At the end of the XIXth century a necropolis was discovered at Montefortino d'Arcevia, east of Cagli and west of Jesi. The tombs of some women contained precious jewels, probably from Greece or Greek colonies in Southern Italy. They show that prior to the Roman conquest the locals had already established trade links with Greece and their economy was developed enough to allow the purchase of luxury items. The torc, a necklace amulet, however is more typical of the Celts, see a torc at Toulouse and that of the Dying Galatian.
Archaeological Museum of Ancona: IInd century BC teracotta relief depicting a fight between Greeks and Galatians probably symbolizing Romans and Celts from a temple at Civitalba near Montefortino d'Arcevia
In 1896 evidence of a Roman town was identified near Arcevia and a number of small terracotta statues and decorative friezes were discovered in a farmed field. They were assembled in the local parish church and some of them fit together to form scenes which most likely decorated a temple.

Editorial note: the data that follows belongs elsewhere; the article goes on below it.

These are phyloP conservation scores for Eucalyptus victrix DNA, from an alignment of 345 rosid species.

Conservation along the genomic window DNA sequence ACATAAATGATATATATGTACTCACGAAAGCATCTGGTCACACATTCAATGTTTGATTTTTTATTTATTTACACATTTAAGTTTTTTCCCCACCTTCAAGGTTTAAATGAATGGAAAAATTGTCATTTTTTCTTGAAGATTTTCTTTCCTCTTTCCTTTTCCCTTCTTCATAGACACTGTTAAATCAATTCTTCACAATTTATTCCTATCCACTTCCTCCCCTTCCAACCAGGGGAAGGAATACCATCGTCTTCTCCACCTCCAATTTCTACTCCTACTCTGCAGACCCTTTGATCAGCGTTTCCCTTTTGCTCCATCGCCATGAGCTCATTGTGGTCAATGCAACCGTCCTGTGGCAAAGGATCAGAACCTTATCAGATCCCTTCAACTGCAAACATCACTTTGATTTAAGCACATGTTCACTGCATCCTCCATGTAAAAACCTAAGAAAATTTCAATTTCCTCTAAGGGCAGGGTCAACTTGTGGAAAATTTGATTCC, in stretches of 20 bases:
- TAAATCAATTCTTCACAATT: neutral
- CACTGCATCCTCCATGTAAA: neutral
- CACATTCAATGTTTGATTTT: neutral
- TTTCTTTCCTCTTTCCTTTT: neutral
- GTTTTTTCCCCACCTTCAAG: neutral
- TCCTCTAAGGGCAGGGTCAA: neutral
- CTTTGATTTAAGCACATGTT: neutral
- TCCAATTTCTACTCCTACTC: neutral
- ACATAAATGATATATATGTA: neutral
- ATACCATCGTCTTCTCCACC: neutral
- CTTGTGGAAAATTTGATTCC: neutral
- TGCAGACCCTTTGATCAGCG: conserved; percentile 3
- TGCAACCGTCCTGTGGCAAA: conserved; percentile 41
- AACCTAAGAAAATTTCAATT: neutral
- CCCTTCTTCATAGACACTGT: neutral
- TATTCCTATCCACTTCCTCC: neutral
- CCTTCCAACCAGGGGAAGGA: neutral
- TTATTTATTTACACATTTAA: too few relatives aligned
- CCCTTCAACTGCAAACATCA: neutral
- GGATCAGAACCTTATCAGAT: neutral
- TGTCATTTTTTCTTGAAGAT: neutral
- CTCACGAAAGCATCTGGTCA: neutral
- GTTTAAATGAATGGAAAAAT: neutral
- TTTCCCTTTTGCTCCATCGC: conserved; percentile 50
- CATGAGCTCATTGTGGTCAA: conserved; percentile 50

Medieval houses near S. Francesco (left) and the Cathedral (right)
In the XIth century Cagli became a Comune, an almost independent city-state. Its control over Via Flaminia was challenged by Gubbio and the two towns were often at war. In addition to conflicts among them, almost all Italian comuni had to deal with internal strife. The factions were labelled as Guelfi, supporters of the Pope, and Ghibellini, supporters of the German Emperor, but they fought for their own local interest. In 1287 during one of these internal conflicts an uncontrolled fire almost destroyed the entire town. Cagli was a diocese and Cardinal Berardo Berardi promoted the reconstruction of his hometown on a new site, a terrace protected by two ravines and nearer to Via Flaminia. For this reason Cagli does not have many medieval buildings, but those it has are very similar to those of Gubbio, including the presence of Porta del Morto, a narrow door adjoining a larger one.
S. Francesco: (left) portal; (right) apse and bell tower
New Cagli was built around an already existing church dedicated to St. Francis of Assisi, one of the earliest Franciscan churches in the region (1234). The portal was added in 1348. It is not a Gothic portal as many others are in nearby towns (e.g. Pesaro), but it recalls that which had been just completed at Palazzo dei Consoli in Gubbio.